I own a property that has a cast iron sewer line that runs under the
basement floor, and I want to be able to mark out and locate where it runs
under the basement floor. I know that I could hire a company to come out
and do that, but I am wondering if there are any fairly cheap, creative, and
interesting/fun ways for me to try to locate the line myself.
For example, is there some kind of small signal generator that I could
attach to a sewer line snake and detect the signal from above with some type
of detector? -- maybe something that Radio Shack or some electronics store
Or, are there relatively inexpensive underground pipe-locating devices that
I could rent somewhere and do the job?
Would a metal detector be able to detect a cast iron pipe under a concrete
floor (assuming that the pipe is not down very far below the floor?
Thanks, but I am not sure how a "magnetic compass" would work.
I am also not sure where I would rent whatever a regular plumbers device is.
That may work. I wonder if anyone here has ever tried that since I have no
experience with using any metal detectors. Maybe I'll try searching to see
if the are metal detector websites and/or forums where I can get more info
on how well a metal detector may work for this.
A metal snake should show up with a metal detector, use steel not
stainless. I tried to see if my pipe bends anywhere by using a camera.
After a lot of fooling around, I gave up looking at the whole pipe. I had
problems with my feed method and camera position. Saw hairs, webs, a worm,
and a creapy crawler. I was also looking for roots, but didn't see any as
far as I got.
On 1/11/2012 6:51 PM, hr(bob) firstname.lastname@example.org wrote:
A small RF transmitter attached to a fish tape could work. I've used
small pocket AM/FM radios set on AM to find live wires in walls before.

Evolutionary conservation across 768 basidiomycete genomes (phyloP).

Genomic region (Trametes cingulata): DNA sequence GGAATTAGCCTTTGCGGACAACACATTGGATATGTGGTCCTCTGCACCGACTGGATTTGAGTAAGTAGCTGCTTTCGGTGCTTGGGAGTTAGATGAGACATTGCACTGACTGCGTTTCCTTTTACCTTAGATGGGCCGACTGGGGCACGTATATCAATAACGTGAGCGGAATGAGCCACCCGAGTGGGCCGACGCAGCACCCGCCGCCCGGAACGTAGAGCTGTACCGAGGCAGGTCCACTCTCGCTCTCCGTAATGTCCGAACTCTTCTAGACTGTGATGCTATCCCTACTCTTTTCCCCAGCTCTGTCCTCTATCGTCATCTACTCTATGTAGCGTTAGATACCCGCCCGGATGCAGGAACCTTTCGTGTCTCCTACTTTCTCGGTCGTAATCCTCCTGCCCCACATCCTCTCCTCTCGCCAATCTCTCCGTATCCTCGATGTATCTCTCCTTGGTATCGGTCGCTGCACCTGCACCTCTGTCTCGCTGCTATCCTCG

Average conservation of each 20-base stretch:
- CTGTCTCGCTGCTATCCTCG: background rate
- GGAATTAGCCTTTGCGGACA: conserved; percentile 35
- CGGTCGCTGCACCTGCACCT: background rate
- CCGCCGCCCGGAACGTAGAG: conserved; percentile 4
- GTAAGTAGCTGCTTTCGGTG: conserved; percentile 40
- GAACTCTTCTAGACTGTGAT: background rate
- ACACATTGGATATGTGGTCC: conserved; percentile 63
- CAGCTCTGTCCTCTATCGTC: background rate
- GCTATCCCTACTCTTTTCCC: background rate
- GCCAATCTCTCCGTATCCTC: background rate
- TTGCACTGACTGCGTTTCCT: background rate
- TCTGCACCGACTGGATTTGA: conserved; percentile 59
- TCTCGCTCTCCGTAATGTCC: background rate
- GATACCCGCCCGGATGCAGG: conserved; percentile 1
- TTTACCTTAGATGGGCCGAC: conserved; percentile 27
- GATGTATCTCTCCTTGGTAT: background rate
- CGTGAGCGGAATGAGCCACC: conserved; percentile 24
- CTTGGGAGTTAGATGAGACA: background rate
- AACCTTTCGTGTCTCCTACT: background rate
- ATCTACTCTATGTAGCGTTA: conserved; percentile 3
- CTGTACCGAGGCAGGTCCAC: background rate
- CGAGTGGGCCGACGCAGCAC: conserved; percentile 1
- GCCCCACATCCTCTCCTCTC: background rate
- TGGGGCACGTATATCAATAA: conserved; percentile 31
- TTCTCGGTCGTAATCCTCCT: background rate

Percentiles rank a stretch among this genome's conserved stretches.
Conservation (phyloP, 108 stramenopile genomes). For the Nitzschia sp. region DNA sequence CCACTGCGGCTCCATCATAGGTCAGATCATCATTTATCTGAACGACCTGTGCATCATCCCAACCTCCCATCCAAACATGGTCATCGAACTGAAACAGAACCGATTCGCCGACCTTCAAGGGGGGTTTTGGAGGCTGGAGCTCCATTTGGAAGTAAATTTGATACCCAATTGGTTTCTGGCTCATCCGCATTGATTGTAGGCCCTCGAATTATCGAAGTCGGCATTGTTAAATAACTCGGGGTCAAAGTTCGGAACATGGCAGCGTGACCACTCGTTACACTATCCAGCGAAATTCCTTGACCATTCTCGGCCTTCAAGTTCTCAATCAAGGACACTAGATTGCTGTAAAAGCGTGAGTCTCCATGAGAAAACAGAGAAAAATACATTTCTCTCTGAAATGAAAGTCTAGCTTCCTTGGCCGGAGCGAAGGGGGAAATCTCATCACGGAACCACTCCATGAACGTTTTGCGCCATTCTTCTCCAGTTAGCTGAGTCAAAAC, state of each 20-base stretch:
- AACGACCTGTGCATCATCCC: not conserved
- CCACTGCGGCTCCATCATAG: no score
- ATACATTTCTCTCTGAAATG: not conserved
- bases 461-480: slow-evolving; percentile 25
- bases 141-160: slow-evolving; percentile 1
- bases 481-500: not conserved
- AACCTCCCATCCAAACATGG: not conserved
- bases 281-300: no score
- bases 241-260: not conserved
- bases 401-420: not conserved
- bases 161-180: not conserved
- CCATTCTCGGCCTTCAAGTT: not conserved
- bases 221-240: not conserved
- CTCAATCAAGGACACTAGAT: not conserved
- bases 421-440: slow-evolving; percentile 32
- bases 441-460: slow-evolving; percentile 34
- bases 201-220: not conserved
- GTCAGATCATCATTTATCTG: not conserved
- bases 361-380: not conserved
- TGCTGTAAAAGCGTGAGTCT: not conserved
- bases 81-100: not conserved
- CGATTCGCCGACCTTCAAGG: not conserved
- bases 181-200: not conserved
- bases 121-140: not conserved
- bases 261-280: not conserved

A small AM transmitter that put out a warbling signal could be used.
Might be a fun little project? ^_^
I had a problem with my sewer line where the line had to be located
under a concrete garage floor. A plumber used a piece of wood placed
between his ear and floor to help amplify the sound. He then had his
partner tap in various places on the floor and also run some water down a
drain. Apparently, between those two tests, he was able to locate the pipe
confidently but not perfectly. He also ran a snake down a clearout and
measured how much was being fed as well as detecting any noise. I suspect
you can use a stethoscope instead of a piece of wood.
If it's not too deep, a metal detector.
The pipe locator guys inject a signal on the pipe
and detect it from above.
I built a crude one.
used a function generator at 6.5kHz to inject a signal between
the pipe and ground. That just happened to be the peak sensitivity
of the receiver.
Sensed it with a coil wound on a vertical ferrite stick.
Plugged that into the microphone input of a computer.
Used a sound card scope to detect it.
I used a pda and a spectrum analysis program, but any
old computer should work.
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